First published by ISS Today.
For three activists from western Cameroon who joined a call for the recognition of their linguistic preferences, last week didn’t bring any good news. The lawyer, teacher and journalist have been locked up since mid-January, and their case before a military tribunal was again suspended on February 13, to March 23. Cameroonian jails are notorious for not being easy on their inmates.
The arrests of Agbor Balla, Fontem Neba and Mancho Bibissi came amid a crackdown against Cameroonians from the Anglophone regions who participated in anti-government protests these past few weeks. The three, who are among at least 100 people arrested, are charged with sabotage, terrorism and inciting secessionism and civil war – charges that could carry the death penalty.
Meanwhile, the Internet in northwest and southwest Cameroon, the two affected Anglophone regions of the country (out of a total of 10), has been cut off completely for over a month. This decision is estimated to be costing the country $1.39-million. The organisation Access Now has appealed to the Internet service providers to ignore a directive by the government in Yaoundé and to re-establish the connections.
The Cameroon Anglophone Civil Society Consortium, a well-known rights group, has also been banned since civil society groups and students took to the streets in mid-November last year; and local independent media have been shut down. The protest action was marked by violent clashes between stone-throwing youths and the police, as well as stay-aways and boycotts.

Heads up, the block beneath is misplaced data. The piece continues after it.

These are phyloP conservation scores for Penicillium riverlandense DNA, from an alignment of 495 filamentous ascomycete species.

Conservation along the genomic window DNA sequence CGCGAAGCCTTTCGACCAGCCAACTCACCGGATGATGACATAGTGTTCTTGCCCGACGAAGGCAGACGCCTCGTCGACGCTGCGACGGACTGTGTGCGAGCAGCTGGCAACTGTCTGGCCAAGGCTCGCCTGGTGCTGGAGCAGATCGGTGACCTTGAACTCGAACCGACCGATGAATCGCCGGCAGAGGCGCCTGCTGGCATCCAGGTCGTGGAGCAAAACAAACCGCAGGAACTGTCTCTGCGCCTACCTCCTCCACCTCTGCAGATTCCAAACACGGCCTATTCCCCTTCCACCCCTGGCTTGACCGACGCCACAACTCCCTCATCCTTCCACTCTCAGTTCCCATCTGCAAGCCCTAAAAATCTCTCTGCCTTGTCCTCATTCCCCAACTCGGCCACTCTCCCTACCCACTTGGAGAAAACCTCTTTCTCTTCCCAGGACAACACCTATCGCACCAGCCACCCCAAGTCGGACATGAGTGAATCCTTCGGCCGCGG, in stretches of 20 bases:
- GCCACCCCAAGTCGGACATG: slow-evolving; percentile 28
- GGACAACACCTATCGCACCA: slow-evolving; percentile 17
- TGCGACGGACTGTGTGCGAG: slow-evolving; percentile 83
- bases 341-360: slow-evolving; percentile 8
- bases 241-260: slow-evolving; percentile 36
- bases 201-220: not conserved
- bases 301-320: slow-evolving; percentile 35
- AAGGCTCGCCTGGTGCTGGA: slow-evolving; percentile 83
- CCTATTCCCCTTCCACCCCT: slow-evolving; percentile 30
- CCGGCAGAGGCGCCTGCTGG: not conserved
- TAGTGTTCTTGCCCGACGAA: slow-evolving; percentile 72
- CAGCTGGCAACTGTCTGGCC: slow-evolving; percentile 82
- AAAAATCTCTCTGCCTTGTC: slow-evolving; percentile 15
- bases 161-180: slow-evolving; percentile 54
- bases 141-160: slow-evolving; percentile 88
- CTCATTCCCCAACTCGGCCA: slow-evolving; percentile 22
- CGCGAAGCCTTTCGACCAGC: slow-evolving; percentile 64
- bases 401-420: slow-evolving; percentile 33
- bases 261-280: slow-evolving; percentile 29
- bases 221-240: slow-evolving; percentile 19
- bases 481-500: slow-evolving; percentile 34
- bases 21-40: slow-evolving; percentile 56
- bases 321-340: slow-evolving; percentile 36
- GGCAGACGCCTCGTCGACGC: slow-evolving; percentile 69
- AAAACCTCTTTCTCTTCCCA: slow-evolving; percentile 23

The main gripe of these groups is that the bilingual principle enshrined in the constitution is not respected. Instead, English-speakers feel they are forced to assimilate and accept what the predominantly Francophone majority dictates.
The crisis has historical roots. Cameroon went from being a German colony, to two separate colonial territories ruled by France and Britain after World War I up until independence in 1960. Following a plebiscite in 1961, the British part was reunited with the French Cameroon. The Francophone authorities that have ruled the country since then have pursued a centralised system of government after a brief period of federalism that officially ended in 1972, following a referendum.
Teachers and students say that the central government should send Anglophone rather than French-speaking teachers to schools in the two regions where English dominates. Lawyers also complain that the British Common Law, used in British Cameroon during colonial times, should be maintained in the region. The use of French in the administration limits access and discriminates against those who speak English, they argue.